Washington_Crossing_the_Delaware_by_Emanuel_Leutze,_MMA-NYC,_1851 Washington Crossing the Delaware by Emanuel Leutze (1851)

  • On December 26, 1776, George Washington stealthily crossed the Delaware to attain a surprise victory over German troops in the Battle of Trenton. This small victory helped boost morale and turn the tide of war.
  • The Continental Army used a system of “alarm and muster” to spread information about troop movements. These riders included people like silversmith, Paul Revere, who became a hero after warning of British troop movements.
  • During the war American forces travelled to Quebec, hoping to spark an uprising against the British in Canada, but it failed.
  • Due to the German connection of British King George III, one-third of British troops were German soldiers. (They became known as Hessian)
  • In 1778, France formally entered the war against Great Britain, recognising the independence of the United States.
  • Benjamin Franklin (a popular ambassador to France) was a major influence in encouraging the French King to supply troops, money and support to the American colonists.
  • French generals like Marquis de Lafayette offered military advice to the new Continental Army.
  • In 1779, Spain secretly joined the war as an ally of France and America, hoping to capture Gibraltar and British colonies in the Caribbean.
  • In 1776, the position of the Continental Army was precarious with Washington’s army divided between two islands (Manhattan and Long Island). Despite the numerical superiority of the British Army, they missed the opportunity to finish off Washington’s Army.
  • The Battle of Saratoga – Sep 19 to October 7, 1777 – was a major turning point in the war, with nearly 6,000 British troops surrendering.

Surrender of General Burgoyne at Battle of Saratoga

  • Battle of Yorktown – the final major battle of the Revolutionary War from September 28 to October 19, 1781.  George Washington’s army defeated the British army under Lord Cornwallis.

Women of the American Revolution

  • Betsy Ross is credited with making the first American flag. Presenting the new flag to George Washington in 1776.
  • Martha Washington the wife of George Washington toured camps with her husband and became the first ‘First Lady’ of the United States.
  • Abigail Adams, the wife of John Adams, undertook a lengthy correspondence with her husband – writing support for the Independence movement and helping to recruit for the cause.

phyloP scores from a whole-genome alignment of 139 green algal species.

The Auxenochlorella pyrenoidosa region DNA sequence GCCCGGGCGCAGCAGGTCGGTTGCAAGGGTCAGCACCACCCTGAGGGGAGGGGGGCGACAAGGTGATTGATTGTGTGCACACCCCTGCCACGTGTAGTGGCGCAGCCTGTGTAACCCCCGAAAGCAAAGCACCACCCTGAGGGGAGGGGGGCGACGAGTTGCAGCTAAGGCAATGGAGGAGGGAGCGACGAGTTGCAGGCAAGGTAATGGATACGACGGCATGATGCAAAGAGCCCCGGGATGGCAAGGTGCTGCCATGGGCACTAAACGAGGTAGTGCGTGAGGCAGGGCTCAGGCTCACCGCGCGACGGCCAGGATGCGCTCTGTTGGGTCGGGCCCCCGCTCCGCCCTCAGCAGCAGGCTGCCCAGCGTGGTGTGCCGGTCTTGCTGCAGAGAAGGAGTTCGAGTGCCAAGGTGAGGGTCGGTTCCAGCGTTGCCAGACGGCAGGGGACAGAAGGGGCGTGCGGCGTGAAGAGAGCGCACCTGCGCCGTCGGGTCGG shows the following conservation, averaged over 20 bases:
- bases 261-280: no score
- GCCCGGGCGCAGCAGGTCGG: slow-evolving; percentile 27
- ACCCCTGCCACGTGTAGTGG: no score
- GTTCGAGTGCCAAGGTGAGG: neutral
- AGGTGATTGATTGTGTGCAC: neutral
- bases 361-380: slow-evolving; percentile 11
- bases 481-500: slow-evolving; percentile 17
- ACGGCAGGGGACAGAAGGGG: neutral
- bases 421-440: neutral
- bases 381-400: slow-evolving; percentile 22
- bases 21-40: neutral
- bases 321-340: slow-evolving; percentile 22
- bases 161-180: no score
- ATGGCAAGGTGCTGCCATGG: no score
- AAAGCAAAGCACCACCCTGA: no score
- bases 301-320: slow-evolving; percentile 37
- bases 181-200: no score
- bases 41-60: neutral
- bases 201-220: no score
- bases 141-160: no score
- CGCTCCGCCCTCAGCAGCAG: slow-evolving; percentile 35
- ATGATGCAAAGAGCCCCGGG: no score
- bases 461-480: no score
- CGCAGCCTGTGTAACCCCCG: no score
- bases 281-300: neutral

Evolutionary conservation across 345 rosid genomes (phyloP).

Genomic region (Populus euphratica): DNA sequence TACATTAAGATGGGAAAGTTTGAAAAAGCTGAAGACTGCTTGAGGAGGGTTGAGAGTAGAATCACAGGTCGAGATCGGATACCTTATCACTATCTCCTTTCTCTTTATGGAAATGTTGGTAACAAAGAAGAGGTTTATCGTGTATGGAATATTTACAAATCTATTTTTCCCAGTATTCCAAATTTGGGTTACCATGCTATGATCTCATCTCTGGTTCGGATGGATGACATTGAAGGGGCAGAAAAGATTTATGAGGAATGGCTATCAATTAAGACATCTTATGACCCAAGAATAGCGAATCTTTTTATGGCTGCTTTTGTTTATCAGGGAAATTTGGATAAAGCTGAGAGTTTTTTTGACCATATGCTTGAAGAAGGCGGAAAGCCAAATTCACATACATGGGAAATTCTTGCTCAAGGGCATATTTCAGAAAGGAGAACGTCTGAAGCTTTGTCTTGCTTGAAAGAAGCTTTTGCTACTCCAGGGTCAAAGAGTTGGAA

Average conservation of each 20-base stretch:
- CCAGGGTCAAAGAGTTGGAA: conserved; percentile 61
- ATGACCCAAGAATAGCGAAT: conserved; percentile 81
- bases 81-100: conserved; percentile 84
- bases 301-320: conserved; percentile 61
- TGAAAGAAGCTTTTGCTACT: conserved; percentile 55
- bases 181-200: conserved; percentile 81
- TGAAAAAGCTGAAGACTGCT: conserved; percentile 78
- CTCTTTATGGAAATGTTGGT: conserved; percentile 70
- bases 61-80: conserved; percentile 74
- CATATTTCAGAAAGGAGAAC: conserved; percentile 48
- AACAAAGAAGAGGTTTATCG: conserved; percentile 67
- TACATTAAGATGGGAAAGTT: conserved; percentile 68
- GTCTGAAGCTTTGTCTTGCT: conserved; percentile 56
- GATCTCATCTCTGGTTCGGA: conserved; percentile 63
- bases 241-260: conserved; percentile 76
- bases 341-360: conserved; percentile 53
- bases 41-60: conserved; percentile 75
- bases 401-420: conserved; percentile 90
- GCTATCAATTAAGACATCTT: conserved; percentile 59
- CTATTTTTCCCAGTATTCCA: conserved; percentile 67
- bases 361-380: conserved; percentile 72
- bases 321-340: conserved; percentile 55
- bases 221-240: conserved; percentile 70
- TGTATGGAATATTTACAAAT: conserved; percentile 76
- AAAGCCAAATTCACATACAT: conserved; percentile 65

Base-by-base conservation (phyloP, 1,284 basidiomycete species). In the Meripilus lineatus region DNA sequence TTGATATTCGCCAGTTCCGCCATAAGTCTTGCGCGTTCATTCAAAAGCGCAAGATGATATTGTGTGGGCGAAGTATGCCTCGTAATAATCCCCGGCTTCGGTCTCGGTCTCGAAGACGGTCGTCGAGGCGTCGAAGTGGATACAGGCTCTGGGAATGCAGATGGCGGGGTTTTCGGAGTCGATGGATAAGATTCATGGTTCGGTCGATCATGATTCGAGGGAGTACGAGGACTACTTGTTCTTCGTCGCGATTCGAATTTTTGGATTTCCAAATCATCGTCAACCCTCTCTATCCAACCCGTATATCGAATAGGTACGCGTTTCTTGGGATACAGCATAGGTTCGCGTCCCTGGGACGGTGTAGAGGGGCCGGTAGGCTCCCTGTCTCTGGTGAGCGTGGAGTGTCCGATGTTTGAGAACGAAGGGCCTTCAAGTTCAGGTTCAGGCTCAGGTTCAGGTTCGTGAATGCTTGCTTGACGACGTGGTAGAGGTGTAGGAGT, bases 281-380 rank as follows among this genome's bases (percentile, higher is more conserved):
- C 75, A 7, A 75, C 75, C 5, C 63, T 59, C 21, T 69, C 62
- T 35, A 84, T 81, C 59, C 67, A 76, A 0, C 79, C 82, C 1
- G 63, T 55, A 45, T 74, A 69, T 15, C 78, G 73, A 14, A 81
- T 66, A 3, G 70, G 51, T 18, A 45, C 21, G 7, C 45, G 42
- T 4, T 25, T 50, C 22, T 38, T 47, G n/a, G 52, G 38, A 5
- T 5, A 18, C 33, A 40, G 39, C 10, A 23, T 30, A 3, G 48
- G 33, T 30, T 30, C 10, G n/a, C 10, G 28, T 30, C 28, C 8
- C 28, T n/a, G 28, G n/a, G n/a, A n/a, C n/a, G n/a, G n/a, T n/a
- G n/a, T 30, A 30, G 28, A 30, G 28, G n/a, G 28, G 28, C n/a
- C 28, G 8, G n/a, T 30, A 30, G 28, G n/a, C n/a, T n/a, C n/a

• Molly Pitcher served as water carrier to Patriot troops during battles. After the death of husband in battle, she took his place firing the artillery gun.
  • Mercy Otis Warren from Massachusetts wrote poems and songs criticising British laws and encouraging colonists to stand up for their rights.

Great slogans of the American Revolution

“We hold these truths to be self-evident, that all men are created equal, that they are endowed by their Creator with certain unalienable Rights, that among these are Life, Liberty and the pursuit of Happiness. ”

Declaration of Independence July 4, 1776

“No taxation without representation”

This became a rallying cry for American colonists who resented these taxes to pay for British wars.

“Give me liberty, or give me death!”

A quotation attributed to Patrick Henry from a speech he made to the Second Virginia Convention on March 23, 1775

“Join, or Die”


– Benjamin Franklin – This was a political cartoon by Benjamin Franklin. First published in his Pennsylvania Gazette on May 9, 1754.

“We, therefore, the Representatives of the united States of America, in General Congress, Assembled, appealing to the Supreme Judge of the world for the rectitude of our intentions, do, in the Name, and by Authority of the good People of these Colonies, solemnly publish and declare, That these united Colonies are, and of Right ought to be Free and Independent States, that they are Absolved from all Allegiance to the British Crown, and that all political connection between them and the State of Great Britain, is and ought to be totally dissolved; and that as Free and Independent States, they have full Power to levy War, conclude Peace, contract Alliances, establish Commerce, and to do all other Acts and Things which Independent States may of right do.”

Declaration of Independence July 4, 1776

Citation: Pettinger, Tejvan. “Facts about the American Revolution”, Oxford, www.biographyonline.net, 21st February 2017.